Prior to infiltration, BMDCs need to adhere to the vascular wall in a process mediated by adhesion molecules. VEGF could up-regulate ICAM-1 expression both in vitro and in vivo.29, 30 We examined ICAM-1 and other intercellular adhesion proteins such as VCAM-1 and E-selectin. We found that ICAM-1, but not other intercellular adhesion proteins, was extensively expressed in the ipsilateral hemisphere of the VEGF-treated mouse brain which parallels with infiltrated BMDCs, suggesting that ICAM-1 plays a significant role in BMDC infiltration.21
VEGF enhances focal angiogenesis and promotes BBB leakage in the ischemic brain.31 Studies have noted that it induces BBB leakage only in the ischemic brain because BBB disruption has not been detected in the non-ischemic rat brain following VEGF treatment.31 We believe that VEGF on BBB permeability may be based on the administered dose. AdVEGF (1×109 genome copies) or AAVVEGF (2×109 genome copies) or VEGF protein 0.6-1.2 ng/day are appropriate because these doses induce maximum angiogenesis with less BBB leakage.18, 32 The inflammatory cell invasion could be due to the increased BBB permeability in the early stage of angiogenesis.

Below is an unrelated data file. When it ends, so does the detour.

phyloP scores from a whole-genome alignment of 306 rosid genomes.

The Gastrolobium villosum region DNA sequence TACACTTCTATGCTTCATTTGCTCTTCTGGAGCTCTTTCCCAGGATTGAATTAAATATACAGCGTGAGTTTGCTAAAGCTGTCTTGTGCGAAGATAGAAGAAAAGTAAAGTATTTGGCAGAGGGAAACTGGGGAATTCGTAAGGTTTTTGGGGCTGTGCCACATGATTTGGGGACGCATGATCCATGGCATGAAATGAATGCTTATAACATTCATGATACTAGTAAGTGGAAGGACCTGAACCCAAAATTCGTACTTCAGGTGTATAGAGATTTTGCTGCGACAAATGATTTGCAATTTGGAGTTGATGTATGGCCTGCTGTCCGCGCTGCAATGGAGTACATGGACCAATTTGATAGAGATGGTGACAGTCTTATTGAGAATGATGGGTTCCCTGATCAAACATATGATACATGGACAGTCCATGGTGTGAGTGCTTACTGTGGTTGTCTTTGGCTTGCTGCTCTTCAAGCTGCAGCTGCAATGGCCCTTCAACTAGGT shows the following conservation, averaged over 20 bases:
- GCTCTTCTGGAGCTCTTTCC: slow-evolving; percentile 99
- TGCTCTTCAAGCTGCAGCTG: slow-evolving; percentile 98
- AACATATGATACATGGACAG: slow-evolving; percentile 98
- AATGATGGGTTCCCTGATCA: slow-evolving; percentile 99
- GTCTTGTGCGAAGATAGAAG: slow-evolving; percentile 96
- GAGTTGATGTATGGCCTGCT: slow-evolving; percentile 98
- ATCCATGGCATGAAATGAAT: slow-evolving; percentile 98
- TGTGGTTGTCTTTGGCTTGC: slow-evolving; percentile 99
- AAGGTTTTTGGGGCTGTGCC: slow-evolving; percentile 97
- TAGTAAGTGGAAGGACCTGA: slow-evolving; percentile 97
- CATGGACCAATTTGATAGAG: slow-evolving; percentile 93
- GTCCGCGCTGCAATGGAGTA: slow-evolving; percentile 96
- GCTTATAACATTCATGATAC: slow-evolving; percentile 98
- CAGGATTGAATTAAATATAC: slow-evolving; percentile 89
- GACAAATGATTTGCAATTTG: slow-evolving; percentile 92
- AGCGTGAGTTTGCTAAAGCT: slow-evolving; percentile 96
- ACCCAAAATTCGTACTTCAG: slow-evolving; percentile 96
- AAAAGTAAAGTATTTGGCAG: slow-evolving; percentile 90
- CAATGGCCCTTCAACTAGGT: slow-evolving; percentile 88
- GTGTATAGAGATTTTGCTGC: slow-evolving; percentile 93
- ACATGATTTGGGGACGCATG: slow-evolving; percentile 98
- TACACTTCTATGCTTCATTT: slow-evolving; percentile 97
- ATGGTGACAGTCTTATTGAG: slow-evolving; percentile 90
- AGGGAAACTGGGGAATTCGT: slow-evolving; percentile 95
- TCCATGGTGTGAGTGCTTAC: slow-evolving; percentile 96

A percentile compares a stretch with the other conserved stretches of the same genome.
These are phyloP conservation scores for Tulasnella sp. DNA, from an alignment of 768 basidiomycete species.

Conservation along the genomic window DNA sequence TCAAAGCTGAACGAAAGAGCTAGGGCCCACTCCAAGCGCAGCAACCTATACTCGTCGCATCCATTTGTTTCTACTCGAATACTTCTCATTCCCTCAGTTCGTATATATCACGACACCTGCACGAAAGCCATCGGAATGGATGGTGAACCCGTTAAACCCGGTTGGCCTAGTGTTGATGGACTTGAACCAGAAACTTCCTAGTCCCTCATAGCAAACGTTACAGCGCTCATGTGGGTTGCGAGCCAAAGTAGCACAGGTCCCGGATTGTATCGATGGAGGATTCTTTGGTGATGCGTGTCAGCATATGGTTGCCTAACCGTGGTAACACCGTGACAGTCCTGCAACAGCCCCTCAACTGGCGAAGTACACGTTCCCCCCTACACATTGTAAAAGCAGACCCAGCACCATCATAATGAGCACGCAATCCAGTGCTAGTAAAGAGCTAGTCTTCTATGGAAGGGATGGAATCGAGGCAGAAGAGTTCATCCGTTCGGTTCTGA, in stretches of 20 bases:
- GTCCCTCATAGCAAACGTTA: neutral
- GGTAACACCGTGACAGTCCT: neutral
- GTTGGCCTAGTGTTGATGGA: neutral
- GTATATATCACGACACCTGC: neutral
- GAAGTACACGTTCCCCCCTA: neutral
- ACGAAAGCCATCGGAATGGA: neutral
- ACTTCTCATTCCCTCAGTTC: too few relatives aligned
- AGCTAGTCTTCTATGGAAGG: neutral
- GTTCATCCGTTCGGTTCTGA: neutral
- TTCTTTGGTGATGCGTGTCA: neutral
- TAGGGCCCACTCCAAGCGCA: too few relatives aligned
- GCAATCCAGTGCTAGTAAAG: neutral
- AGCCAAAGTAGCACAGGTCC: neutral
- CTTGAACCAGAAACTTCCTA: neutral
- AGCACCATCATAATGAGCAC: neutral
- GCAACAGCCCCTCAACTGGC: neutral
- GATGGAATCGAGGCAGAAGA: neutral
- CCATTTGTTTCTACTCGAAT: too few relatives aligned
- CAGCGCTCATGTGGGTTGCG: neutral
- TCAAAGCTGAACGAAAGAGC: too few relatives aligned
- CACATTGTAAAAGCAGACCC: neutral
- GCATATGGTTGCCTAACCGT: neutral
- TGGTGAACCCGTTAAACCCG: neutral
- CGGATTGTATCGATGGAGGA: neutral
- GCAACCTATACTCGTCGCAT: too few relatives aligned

Recently, BMDCs have been recognized as an important source for storing and activating MMPs. Macrophage, neutrophils and mast cells are the critical suppliers of MMP-9.15 BMDCs contributing to tumor vasculature is MMP-9-dependent.33 We showed that BMDCs were recruited into the angiogenic focus and expressed MMP-9, and that majority (80%) of the BMDCs population co-localized with MMP-9. Although MMP-9 positive staining was not co-localized with BMDCs that are possibly local endothelial cells or smooth muscle cells, we speculate that one of the most critical functions of BMDCs infiltrating into an angiogenic focus is to supply MMP-9.